While the Filevault advice is given to protect Identity Theft, the pitfalls of using this area of the OS without understanding exactly what you're getting yourself in for by changing the default setting are serious enough for me to advise you leave it well alone until you feel otherwise.

The same applies to using an Open Firmware Password ... make sure you read up on the pros/cons before you delve further into using an Open Fimware Password.
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technologist

 
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Q. If Macs have no spyware, why does Macscan exist?
A. To make money for the people selling it.
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MACyMouse

 
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Press released for a trojan through a porn site........ hmmmmmm

Ok.. I can see if your a porn freak and want to download porn..... which IMO is where crap like that comes from.

Avoid those sites....... avoid those emails....... avoids the problem!
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GringoBoy87

 
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Are there any free anti-spyware applications that we can download? I just recently switched from PC and feel more comfortable knowing that I can check. I also just downloaded ClamXav to scan for viruses (despite the fact that supposedly none exist for Mac, call it PTSD if you will ). Even if my Mac won't be affected I would like to be able to help protect against being a middleman for transferring malicious programs.

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damainman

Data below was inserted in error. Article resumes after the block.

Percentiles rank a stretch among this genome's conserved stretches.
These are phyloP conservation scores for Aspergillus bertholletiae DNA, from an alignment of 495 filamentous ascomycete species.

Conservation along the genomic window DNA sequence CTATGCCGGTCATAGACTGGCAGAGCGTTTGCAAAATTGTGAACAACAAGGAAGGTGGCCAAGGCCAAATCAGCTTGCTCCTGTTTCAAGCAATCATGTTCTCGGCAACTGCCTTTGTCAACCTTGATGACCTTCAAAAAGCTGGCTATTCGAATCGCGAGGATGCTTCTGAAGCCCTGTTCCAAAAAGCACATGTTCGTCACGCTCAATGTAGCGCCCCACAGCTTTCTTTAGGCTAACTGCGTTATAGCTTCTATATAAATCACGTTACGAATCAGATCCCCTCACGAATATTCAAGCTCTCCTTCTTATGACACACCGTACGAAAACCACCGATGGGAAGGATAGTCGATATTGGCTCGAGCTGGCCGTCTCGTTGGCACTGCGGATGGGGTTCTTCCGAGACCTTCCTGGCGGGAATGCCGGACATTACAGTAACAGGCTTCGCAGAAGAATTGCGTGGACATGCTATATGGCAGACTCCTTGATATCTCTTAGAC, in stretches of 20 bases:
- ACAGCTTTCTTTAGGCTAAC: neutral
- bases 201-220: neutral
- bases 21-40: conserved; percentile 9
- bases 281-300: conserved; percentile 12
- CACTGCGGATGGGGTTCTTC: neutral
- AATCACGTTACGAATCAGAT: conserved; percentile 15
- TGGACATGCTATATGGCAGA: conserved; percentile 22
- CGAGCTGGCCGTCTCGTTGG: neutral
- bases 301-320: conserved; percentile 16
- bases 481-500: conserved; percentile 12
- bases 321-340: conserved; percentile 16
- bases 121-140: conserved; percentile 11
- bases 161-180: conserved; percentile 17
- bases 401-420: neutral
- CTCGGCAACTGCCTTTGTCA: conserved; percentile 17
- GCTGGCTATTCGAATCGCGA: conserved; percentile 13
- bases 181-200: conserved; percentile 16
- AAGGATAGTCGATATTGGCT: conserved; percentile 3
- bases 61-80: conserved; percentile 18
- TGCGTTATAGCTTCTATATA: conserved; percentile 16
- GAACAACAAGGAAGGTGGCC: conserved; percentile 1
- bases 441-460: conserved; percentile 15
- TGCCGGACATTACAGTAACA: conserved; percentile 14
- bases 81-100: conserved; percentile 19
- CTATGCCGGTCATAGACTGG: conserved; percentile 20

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Quote:
Originally Posted by GringoBoy87 View Post
Are there any free anti-spyware applications that we can download? I just recently switched from PC and feel more comfortable knowing that I can check. I also just downloaded ClamXav to scan for viruses (despite the fact that supposedly none exist for Mac, call it PTSD if you will ). Even if my Mac won't be affected I would like to be able to help protect against being a middleman for transferring malicious programs.
I know exactly how you feel. I just moved into the mac world myself, but I haven't found any free anti virus or anti spyware programs.

I just enabled the mac firewall, and I honestly don't know what else to do to have that extra piece of mind that your looking for lol.
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Quote:
Originally Posted by damainman View Post
. . . I haven't found any free anti virus or anti spyware programs.
OS X, but I suppose it isn't free.
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goobimama